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Sidelining Fans Is Hurting Hollywood, But It Won’t Last

Sidelining Fans Is Hurting Hollywood, But It Won’t Last

Sidelining Fans Is Hurting Hollywood, But It Won't Last

Fans make the entertainment industry go round. Or do they? Each year, the studios pump out hundreds of films, distributed to theaters around the world in search of a big payday and audience admiration. In this pursuit, many fall short and fail to capture the hearts of their viewers while too often losing millions in the process.

Countless films with less than superb storylines have made it onto the silver screen, only to fizzle out at the box office and enter the annals of forgotten entertainment history. Though the film industry may want audiences to think they’ve got a lock on the secrets to making a successful film, there’s room for improvement. That improvement comes at the hands of the ticket buyers: the fans who’ve been left on the sidelines for as long as the industry has existed. But this paradigm within the film industry will change.

A marginalized fanbase

In this process of green-lighting projects, the decision-makers are the studios and their executives, who believe they have an intuition for what audiences want to see. As a result, people who buy tickets or pay monthly subscriptions on Netflix to watch flicks remain marginalized and are only consulted at a later point in the production process when surveys and focus groups are poorly utilized to determine box office success. Worse, these surveys serve as confirmation biased endeavors, designed to ensure the investors and studios that the project will be a financial success.

Practically speaking, this means fans are sold a product into which they have no input. Imagine Domino’s devising a new series of menu items without any focus groups or any proper market research that inquired about the tastes of consumers from the beginning, opting instead to use intuition and hoping that the consumers bite. Few companies would hinge a product’s success on such methods. This is exactly where the film industry is falling short. And it’s losing more than it should as a result.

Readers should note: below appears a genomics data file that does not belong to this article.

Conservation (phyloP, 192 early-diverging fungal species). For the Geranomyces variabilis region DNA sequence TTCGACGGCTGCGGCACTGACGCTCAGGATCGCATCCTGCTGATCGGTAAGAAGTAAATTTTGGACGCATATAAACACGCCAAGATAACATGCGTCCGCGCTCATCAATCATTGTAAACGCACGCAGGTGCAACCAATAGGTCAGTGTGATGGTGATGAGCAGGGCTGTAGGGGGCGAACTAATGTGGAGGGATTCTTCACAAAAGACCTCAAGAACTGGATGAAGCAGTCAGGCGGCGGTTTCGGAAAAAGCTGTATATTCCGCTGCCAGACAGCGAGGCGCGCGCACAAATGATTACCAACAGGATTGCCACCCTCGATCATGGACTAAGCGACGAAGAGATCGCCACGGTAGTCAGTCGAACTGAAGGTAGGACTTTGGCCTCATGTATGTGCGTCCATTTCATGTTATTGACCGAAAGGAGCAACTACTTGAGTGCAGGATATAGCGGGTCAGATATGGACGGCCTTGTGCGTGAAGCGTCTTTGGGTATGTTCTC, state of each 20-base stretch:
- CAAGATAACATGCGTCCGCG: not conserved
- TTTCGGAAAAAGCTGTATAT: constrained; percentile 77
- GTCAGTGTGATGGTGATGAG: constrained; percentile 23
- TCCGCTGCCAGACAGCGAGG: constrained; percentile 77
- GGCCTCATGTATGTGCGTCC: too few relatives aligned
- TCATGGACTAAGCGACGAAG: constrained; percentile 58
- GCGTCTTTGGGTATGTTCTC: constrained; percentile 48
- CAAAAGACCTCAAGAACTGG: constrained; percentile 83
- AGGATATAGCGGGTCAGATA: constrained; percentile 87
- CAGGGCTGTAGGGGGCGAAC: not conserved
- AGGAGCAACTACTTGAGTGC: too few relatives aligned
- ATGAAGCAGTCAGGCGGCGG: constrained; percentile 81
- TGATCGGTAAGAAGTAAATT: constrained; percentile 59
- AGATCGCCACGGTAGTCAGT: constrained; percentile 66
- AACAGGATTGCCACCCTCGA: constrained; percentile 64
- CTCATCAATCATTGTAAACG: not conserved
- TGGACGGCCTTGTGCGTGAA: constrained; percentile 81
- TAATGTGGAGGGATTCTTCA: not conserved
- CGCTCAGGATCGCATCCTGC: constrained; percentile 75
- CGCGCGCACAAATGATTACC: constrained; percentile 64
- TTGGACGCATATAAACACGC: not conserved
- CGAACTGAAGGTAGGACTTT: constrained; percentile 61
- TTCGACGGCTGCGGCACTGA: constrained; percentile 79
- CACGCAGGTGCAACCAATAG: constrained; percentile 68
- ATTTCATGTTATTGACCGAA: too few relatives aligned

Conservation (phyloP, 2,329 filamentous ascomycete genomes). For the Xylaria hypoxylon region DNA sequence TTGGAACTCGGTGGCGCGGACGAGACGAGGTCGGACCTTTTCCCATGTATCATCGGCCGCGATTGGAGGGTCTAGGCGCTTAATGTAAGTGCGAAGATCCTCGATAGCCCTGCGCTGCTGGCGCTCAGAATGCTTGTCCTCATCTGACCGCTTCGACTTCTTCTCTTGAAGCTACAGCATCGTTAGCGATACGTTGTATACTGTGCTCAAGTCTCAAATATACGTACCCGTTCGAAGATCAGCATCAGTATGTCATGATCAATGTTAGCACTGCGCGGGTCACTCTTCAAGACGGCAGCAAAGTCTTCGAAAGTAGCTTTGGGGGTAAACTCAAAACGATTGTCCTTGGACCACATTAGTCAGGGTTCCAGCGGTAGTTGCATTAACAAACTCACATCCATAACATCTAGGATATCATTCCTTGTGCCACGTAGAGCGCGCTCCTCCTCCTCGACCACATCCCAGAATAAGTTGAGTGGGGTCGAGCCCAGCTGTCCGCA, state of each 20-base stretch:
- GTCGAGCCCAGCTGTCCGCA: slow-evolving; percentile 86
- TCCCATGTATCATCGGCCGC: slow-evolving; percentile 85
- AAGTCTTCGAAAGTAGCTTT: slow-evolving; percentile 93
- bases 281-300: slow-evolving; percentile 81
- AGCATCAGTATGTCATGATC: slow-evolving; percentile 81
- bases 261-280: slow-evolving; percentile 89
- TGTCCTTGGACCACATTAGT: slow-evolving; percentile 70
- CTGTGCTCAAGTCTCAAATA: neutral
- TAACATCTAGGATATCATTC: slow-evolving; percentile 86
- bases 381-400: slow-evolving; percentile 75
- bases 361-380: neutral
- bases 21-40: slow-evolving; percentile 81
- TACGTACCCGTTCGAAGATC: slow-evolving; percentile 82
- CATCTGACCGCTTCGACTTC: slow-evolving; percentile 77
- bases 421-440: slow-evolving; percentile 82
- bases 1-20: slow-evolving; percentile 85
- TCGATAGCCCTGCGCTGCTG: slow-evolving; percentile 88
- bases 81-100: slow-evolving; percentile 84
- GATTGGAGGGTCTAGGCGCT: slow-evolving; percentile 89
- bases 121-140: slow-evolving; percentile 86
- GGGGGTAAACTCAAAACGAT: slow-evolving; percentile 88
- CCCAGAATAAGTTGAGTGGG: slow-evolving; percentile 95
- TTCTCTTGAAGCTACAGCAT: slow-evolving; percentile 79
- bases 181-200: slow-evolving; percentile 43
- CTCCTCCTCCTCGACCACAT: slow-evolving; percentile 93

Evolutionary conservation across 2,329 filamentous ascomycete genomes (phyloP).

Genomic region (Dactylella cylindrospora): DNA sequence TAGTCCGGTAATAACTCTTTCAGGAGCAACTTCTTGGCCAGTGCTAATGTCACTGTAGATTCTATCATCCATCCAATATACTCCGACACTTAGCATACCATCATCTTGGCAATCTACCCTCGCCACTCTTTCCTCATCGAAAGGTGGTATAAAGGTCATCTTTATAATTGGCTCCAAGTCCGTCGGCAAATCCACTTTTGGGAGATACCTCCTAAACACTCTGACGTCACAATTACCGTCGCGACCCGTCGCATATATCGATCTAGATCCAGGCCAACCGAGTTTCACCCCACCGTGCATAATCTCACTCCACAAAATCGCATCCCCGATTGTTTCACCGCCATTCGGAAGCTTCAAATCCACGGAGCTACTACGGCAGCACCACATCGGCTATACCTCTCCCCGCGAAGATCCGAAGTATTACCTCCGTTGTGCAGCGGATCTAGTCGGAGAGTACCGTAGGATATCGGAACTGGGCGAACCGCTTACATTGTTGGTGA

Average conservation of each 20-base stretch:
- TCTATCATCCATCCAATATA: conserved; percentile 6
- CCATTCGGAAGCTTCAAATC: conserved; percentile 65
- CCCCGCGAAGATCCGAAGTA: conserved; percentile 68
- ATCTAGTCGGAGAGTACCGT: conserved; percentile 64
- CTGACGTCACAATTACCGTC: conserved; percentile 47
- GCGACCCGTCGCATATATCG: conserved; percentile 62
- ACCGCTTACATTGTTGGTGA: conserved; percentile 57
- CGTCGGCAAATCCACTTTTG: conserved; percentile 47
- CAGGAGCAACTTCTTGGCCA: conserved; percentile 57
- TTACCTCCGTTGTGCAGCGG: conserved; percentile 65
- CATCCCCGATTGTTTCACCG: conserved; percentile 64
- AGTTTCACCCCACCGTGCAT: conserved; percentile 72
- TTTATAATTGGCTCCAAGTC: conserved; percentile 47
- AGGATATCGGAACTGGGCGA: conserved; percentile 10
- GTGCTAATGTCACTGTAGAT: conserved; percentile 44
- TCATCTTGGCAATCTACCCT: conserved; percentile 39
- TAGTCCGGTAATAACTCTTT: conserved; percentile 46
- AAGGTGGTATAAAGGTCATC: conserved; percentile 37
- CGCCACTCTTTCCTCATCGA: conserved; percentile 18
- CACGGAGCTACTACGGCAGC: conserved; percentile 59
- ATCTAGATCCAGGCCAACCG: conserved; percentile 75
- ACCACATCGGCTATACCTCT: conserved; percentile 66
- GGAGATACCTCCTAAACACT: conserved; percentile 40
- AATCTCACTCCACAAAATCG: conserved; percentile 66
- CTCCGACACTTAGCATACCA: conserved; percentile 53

Where Hollywood is missing the mark

Each year, many productions lose quite a bit in their pursuits. The oft-cited statistical reality is that 80 percent of films in Hollywood lose money. While it is true that film is ideally created with the intention of artistic expression, studios are still not merely interested in Oscars and moral victories. They want returns.

Existing practices of green-lighting, which entail very little—if any—fan consultation, are hurting Hollywood. Acquisition of what analysts call “wide variety, semi-structured” data with high volume and velocity, for example, could easily provide enough insights to determine the potential success of a film before its green-lighting without necessarily infringing upon the artistic processes of the film creation. Information gleaned from hundreds of data points of fan behavior ultimately could prove as powerful as the data that fans overtly supply in the aftermath of a project, like reviews and ratings. With looming losses in the coming years, fan sidelining might become more costly.